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Archive for the ‘surveillance’ category

Jan 12, 2020

FCC Filing Confirms Final Contestant in DARPA’s $12 Million Satellite Launch Challenge

Posted by in categories: military, satellites, surveillance

In 2018, the U.S. Defense Advanced Research Projects Agency (DARPA) announced the multi-million-dollar DARPA Launch Challenge to promote rapid access to space within days rather than years. To earn prizes totaling more than US $12 million, rocket companies would have to launch unfamiliar satellites from two sites in quick succession.

“The launch environment of tomorrow will more closely resemble that of airline operations—with frequent launches from a myriad of locations worldwide,” said Todd Master, DARPA’s program manager for the competition at the time. The U.S. military relies on space-based systems for much of its navigation and surveillance needs, and wants a way to quickly replace damaged or destroyed satellites in the future. At the moment, it takes at least three years to build, test, and launch spacecraft.

To ensure that DARPA was incentivizing the flexible, responsive launch technologies the U.S. military needs, competitors would receive information about the site of their next launch fewer than 30 days prior to each flight, DARPA’s rules stated, and only learn their actual payloads two weeks out.

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Jan 10, 2020

Satellite AI: Seeking solutions in high resolution

Posted by in categories: robotics/AI, satellites, surveillance

Satellites have been flying around the earth for decades — scanning landscapes and capturing images of our fast-changing planet. Remote sensing has been around since even before the first flight of the Wright brothers. It was restricted to hot air balloon flights back then. Systematic aerial photography and satellite remote sensing reached an inflection point during the Cold War, when the need for surveillance led to modification of combat aircraft for the purpose of spying. The space race also gave a fillip to satellite launches. The first satellite photographs of the earth were taken on August 14, 1959 and satellite image processing techniques evolved in 1960s and 1970s.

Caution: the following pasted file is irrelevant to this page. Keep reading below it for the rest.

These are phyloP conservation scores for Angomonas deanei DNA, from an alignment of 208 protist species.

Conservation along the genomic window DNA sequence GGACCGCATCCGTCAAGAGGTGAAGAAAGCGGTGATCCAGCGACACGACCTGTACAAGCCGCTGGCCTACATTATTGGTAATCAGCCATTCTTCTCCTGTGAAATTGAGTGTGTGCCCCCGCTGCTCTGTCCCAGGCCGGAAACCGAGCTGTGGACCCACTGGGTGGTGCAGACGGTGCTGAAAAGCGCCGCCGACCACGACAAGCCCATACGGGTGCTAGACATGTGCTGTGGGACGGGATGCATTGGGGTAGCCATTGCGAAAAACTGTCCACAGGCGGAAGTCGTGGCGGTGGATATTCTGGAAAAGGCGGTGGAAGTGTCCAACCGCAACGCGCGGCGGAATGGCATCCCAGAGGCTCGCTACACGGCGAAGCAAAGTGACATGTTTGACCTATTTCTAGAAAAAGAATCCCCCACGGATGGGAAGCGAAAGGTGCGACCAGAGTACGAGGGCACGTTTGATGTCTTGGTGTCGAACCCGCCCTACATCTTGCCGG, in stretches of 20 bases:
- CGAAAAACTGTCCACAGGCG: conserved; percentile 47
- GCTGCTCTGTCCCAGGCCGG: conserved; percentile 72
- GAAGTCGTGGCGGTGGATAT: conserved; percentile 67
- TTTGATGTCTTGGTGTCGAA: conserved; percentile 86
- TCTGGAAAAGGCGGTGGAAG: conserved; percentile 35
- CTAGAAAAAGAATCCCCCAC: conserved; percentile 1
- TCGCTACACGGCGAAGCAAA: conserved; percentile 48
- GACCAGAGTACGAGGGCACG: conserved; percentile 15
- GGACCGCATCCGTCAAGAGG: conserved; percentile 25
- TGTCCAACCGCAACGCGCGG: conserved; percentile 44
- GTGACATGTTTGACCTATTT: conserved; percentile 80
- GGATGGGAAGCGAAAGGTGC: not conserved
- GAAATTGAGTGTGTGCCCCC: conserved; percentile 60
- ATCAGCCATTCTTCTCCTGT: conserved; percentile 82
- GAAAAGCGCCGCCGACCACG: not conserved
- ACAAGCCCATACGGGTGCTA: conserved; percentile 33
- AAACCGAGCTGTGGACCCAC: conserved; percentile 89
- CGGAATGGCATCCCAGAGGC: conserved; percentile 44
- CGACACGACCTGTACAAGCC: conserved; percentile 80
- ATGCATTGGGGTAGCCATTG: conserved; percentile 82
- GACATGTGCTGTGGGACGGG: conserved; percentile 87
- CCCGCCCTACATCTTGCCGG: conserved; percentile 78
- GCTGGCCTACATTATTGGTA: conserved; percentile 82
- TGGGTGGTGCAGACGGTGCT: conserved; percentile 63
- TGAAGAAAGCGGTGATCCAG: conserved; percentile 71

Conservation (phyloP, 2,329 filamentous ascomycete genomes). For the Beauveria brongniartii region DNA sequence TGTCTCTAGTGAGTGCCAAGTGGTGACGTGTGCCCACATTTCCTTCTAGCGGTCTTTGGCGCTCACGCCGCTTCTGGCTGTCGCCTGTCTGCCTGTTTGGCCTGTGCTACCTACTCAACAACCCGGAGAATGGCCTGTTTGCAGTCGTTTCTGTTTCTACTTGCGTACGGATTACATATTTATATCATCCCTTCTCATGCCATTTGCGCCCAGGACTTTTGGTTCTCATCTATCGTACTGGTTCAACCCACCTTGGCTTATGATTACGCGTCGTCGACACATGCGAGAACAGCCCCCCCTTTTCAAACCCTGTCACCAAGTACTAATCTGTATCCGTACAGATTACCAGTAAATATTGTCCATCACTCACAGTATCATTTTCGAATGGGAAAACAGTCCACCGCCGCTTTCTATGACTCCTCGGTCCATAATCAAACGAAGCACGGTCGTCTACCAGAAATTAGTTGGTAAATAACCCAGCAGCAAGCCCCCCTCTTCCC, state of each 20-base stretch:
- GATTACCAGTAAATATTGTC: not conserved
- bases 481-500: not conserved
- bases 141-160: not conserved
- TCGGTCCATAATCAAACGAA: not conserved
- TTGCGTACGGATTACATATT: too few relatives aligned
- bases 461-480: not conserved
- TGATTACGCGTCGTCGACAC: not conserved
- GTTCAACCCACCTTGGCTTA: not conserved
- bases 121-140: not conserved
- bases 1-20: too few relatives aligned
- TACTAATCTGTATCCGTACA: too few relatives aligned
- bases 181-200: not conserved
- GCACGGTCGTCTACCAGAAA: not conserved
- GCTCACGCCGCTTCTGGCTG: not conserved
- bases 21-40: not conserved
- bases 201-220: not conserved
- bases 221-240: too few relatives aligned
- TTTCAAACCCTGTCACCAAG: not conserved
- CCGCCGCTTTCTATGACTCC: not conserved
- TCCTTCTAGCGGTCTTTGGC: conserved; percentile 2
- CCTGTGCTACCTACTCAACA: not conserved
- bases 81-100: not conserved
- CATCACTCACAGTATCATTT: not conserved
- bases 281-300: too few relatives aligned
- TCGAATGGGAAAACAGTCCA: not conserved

Till late 1990s, the primary consumer of remote sensing data was either governments bodies or defence agencies. This was because of the strategically sensitive nature of technology, which gave birth to the fear that it can be used for spying. However, after the fall of the Soviet Union commercial satellite imagery market began to evolve and IKONOS became the first commercial, very-high resolution satellite to be launched in 1999. Another factor in play was the growing use of computer software for analysis of data and satellite data consumption benefited from this growth in the 1990s.

The 21st century saw rapid changes in the remote sensing industry. Data consumption continued to increase. This was accelerated by the fall in costs of satellite imagery. Moreover, open data sources emerged with Landsat data becoming publicly available in 2009. Copernicus Hub followed in 2014 when the European Space Agency launched Sentinel 1. Another inflection point occurred in the industry when Planet launched a constellation of 88 Dove satellites abroad the PSLV-C37 of ISRO. These are shoe-box sized satellites leveraging the power of off-the-shelf consumer electronics to reduce costs. Further innovation in satellite launching by a slew of startups led by SpaceX has reduced costs of launching satellites.

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Jan 5, 2020

How we survive the surveillance apocalypse

Posted by in categories: law, surveillance, transportation

But no, privacy isn’t dead. A path to reclaiming it — fuzzy and almost too late — is starting to emerge. We just have to be angry enough to demand it.


Trying to get straight answers has been, literally, a full-time job. I’ve digested the legal word salad of privacy policies, interrogated a hundred companies and even hacked into a car dashboard to grab my data back. There are lots of stories about online threats, but it feels different watching your personal information streaming out of devices you take for granted. This year I learned there is no such thing as “incognito.” Just stepping out for an errand, I discovered, lets my car record where I shop, what I listen to and even how much I weigh.

Jan 1, 2020

5G, AI, data privacy and mass surveillance — 12 biggest tech policy challenges India will have to face in 2020

Posted by in categories: cybercrime/malcode, government, internet, nuclear energy, policy, robotics/AI, surveillance

As access to the internet grows, so do the risks associated with being online. Cybersecurity threats are on the rise as data hackers find new ways to breach through firewalls. Earlier this year bad actors were able to gain access to the administrative serves of India’s largest nuclear power plant with a simple phishing email.